Development, Cleveland Citywide Development Corporation and Cleveland City Council.


5. Tax Abatement:

Under new regulations proposed by Mayor Jackson, the City will consider tax abatement for up
to ten (10) years if the property will be improved by a factor of more than 50% of its existing
value. The City is also considering programs that will drop the interest rate to 0% or forgive part
of the loan, rather than use tax abatement, so that the same economic result will be achieved.

                                            SURVEYS

       There are basically three kind of surveys that are useful in the acquisition of property.
There are mortgage location surveys, boundary surveys, and ALTA/ACSM surveys.

        I.     Mortgage Location Survey. This is the most basic of the three location surveys
and is used primarily by title companies in connection with the issuance of title insurance to the
buyer of the property. The survey itself is usually a scale drawing of the property with a drawing
of any buildings within the property lines. The purpose of a mortgage location survey is
generally to ascertain that the building is within the property lines and that there are no serious
encroachments.
        The Ohio Administrative Code sets forth the standards for mortgage location surveys at
Chapter 4733-38. The purpose of the mortgage location survey is to establish that there is
sufficient proof submitted to the mortgage lender and/or title insurer that the building and/or
other improvements are actually located on the land covered by the legal description in the
mortgage. The mortgage location survey is provided by a professional surveyor solely for the
intended use by the mortgagee and title insurer. The surveyor must use a legal description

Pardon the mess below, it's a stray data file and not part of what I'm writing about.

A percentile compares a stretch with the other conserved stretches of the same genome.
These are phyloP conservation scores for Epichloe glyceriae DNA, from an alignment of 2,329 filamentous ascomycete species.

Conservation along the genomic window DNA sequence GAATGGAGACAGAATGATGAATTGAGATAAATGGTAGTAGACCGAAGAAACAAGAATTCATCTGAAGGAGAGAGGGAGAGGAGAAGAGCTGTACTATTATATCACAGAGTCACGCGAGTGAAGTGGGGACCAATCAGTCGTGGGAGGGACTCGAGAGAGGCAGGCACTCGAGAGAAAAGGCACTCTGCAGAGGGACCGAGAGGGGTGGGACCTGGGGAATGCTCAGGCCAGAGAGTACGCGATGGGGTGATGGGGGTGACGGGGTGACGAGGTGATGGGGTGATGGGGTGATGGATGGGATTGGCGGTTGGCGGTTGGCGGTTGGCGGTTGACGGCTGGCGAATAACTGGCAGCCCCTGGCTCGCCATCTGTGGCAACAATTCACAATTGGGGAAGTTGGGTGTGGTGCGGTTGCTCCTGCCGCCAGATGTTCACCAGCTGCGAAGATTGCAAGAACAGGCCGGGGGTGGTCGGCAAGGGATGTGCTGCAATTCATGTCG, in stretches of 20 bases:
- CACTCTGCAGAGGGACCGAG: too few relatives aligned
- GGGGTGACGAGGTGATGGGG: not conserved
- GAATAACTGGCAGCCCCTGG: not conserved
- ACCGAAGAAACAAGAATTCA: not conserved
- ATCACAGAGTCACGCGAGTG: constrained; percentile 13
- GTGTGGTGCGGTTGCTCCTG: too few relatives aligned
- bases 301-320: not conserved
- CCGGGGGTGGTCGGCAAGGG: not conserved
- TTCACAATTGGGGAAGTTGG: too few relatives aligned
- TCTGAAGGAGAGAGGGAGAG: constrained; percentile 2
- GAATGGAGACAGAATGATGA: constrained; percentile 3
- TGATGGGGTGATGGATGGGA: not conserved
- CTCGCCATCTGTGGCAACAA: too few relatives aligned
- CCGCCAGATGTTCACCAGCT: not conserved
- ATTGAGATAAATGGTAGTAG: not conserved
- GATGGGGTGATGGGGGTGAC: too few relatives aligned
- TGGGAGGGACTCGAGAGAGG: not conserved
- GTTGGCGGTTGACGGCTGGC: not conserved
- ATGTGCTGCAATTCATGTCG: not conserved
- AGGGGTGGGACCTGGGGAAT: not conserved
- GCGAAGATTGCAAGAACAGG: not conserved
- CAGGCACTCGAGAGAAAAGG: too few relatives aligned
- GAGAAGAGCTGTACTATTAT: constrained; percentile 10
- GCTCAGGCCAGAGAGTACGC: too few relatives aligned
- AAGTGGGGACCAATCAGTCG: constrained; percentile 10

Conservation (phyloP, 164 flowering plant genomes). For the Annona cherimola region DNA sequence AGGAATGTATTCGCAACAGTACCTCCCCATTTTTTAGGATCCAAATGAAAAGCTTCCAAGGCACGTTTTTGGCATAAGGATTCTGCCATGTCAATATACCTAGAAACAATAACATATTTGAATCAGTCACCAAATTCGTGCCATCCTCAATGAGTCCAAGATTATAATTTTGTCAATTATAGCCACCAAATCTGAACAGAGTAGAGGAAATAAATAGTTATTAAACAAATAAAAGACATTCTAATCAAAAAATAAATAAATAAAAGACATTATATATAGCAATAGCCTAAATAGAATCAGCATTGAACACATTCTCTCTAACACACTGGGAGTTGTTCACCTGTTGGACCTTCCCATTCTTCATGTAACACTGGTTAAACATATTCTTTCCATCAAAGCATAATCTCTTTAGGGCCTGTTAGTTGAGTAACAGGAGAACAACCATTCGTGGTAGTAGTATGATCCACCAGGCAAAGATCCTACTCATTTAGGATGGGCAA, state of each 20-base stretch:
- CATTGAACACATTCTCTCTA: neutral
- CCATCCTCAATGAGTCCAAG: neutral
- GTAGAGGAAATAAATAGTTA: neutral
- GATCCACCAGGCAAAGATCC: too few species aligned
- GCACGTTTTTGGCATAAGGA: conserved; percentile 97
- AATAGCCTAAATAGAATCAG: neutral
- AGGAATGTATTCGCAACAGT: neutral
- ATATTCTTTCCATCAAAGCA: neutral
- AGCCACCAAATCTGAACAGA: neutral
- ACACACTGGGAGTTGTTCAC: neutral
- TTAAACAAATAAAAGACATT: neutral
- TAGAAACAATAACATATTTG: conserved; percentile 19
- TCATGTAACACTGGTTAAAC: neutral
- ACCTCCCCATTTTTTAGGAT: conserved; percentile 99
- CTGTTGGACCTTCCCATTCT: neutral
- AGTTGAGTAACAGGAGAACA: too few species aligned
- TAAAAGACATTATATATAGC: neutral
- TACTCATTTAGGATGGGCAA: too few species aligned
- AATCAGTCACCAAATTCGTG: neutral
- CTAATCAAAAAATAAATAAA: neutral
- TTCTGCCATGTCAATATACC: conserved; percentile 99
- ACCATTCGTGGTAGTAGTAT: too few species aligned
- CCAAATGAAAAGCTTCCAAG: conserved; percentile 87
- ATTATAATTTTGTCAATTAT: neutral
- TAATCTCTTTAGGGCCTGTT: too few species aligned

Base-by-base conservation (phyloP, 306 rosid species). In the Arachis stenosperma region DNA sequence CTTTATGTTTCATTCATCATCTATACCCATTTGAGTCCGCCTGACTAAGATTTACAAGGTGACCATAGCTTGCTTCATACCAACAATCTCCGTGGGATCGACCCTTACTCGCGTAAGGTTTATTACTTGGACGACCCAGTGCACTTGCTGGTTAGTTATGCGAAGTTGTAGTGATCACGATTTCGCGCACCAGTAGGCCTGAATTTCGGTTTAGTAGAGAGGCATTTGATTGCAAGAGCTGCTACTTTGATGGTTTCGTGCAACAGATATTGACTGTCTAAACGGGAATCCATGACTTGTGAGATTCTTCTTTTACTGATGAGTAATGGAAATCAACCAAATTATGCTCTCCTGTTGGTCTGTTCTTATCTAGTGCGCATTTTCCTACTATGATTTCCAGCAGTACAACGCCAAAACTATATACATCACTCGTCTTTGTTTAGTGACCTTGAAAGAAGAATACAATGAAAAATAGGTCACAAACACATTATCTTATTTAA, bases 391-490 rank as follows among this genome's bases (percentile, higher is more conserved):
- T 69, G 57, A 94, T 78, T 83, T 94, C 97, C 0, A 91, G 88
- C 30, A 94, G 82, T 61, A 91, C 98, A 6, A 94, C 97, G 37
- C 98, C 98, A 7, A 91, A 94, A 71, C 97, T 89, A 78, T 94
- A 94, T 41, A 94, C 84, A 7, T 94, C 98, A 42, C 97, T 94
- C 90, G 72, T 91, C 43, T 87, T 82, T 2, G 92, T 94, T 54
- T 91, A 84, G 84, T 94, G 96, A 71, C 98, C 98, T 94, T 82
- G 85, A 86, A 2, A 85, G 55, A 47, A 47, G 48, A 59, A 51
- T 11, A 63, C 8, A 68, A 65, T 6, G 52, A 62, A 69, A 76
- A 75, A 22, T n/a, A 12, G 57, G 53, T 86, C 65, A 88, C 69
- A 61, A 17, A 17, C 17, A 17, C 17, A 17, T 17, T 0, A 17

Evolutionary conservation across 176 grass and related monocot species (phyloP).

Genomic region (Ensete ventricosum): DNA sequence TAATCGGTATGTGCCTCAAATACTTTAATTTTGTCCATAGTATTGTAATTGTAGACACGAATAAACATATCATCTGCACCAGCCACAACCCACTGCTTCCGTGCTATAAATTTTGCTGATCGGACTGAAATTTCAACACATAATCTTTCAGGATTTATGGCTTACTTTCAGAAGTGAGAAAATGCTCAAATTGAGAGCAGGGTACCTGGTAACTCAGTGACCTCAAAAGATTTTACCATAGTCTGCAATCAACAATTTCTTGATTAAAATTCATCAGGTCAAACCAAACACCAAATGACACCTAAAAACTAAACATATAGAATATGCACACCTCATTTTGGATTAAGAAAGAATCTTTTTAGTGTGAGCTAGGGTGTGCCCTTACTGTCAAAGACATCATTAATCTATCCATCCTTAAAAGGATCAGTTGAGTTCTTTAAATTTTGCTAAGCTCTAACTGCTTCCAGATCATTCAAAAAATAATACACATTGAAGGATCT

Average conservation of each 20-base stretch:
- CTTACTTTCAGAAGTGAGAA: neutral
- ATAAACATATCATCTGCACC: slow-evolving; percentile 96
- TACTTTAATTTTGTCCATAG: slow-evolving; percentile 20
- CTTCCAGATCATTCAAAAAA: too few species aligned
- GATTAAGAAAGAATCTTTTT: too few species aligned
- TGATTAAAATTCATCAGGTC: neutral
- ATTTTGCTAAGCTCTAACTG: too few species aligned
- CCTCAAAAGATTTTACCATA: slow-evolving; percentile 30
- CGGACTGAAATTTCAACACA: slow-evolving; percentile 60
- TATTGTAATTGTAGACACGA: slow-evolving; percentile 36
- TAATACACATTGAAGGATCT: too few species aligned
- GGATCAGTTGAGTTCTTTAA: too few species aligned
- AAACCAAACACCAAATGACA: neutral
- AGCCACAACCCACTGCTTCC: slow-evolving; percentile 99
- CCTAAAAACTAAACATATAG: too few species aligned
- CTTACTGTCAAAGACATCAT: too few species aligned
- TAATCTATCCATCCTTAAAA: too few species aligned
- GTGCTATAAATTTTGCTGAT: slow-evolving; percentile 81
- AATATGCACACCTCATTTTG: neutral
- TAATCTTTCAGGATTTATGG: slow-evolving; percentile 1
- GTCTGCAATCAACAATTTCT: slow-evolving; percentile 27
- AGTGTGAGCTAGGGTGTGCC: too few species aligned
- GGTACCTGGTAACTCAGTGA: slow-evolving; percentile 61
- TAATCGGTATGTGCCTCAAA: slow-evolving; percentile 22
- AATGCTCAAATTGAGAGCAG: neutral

furnished by the client to perform the survey, and if there are apparent insufficiencies, the
surveyor shall so advise the client. After review of the documents provided by the client, the
surveyor must make a field investigation of the property to search for physical monuments and
analyze evidence of occupation. The standards set forth specifications for measurement and
specifications for the completion of the survey plat.

        II.     Boundary Survey. The purpose of a boundary survey is to establish or trace
property boundaries. Again the surveyor must consult deeds or other documents to assemble a
set of written evidence of the boundary and the surveyor shall conduct an actual field
investigation of the property, searching for physical monuments and evidence of monumentation
and occupation. If necessary, the surveyor must set boundary monuments, so that upon
completion of the survey each corner of the property and each referenced control station will be
physically monumented. Chapter 4733-37 of the Ohio Administrative Code governs the
preparation of boundary surveys. The Chapter sets forth specifications for the monumentation
and measurement of the property and rules for the preparation of the plat of survey to be
prepared by the surveyor, as well as specifications for the drafting of a legal description, if
necessary.

        III.    ALTA/ACSM Survey. This survey is the most comprehensive and accurate of
the various types of surveys. It is prepared according to standards set by the American Land
Title Association and American Congress on Surveying and Mapping. An ALTA survey is
prepared for the benefit of the title industry and lending industry. A lender will want to be
assured that the property it is securing by its mortgage is the actual property described in the
legal description, that it is not impaired by adverse easements, and that here is no other condition
which will impair the value of its security. If a title insurer is asked to remove the “standard
exceptions,” including the survey exception for the issuance of a title or loan policy, a title
insurer will not do so unless it receives an ALTA survey certified to it.

       The specifications of an ALTA/ACSM survey are complex. Attached to this paper is a
copy of the latest version of the ALTA/ACSM standards to which a professional surveyor must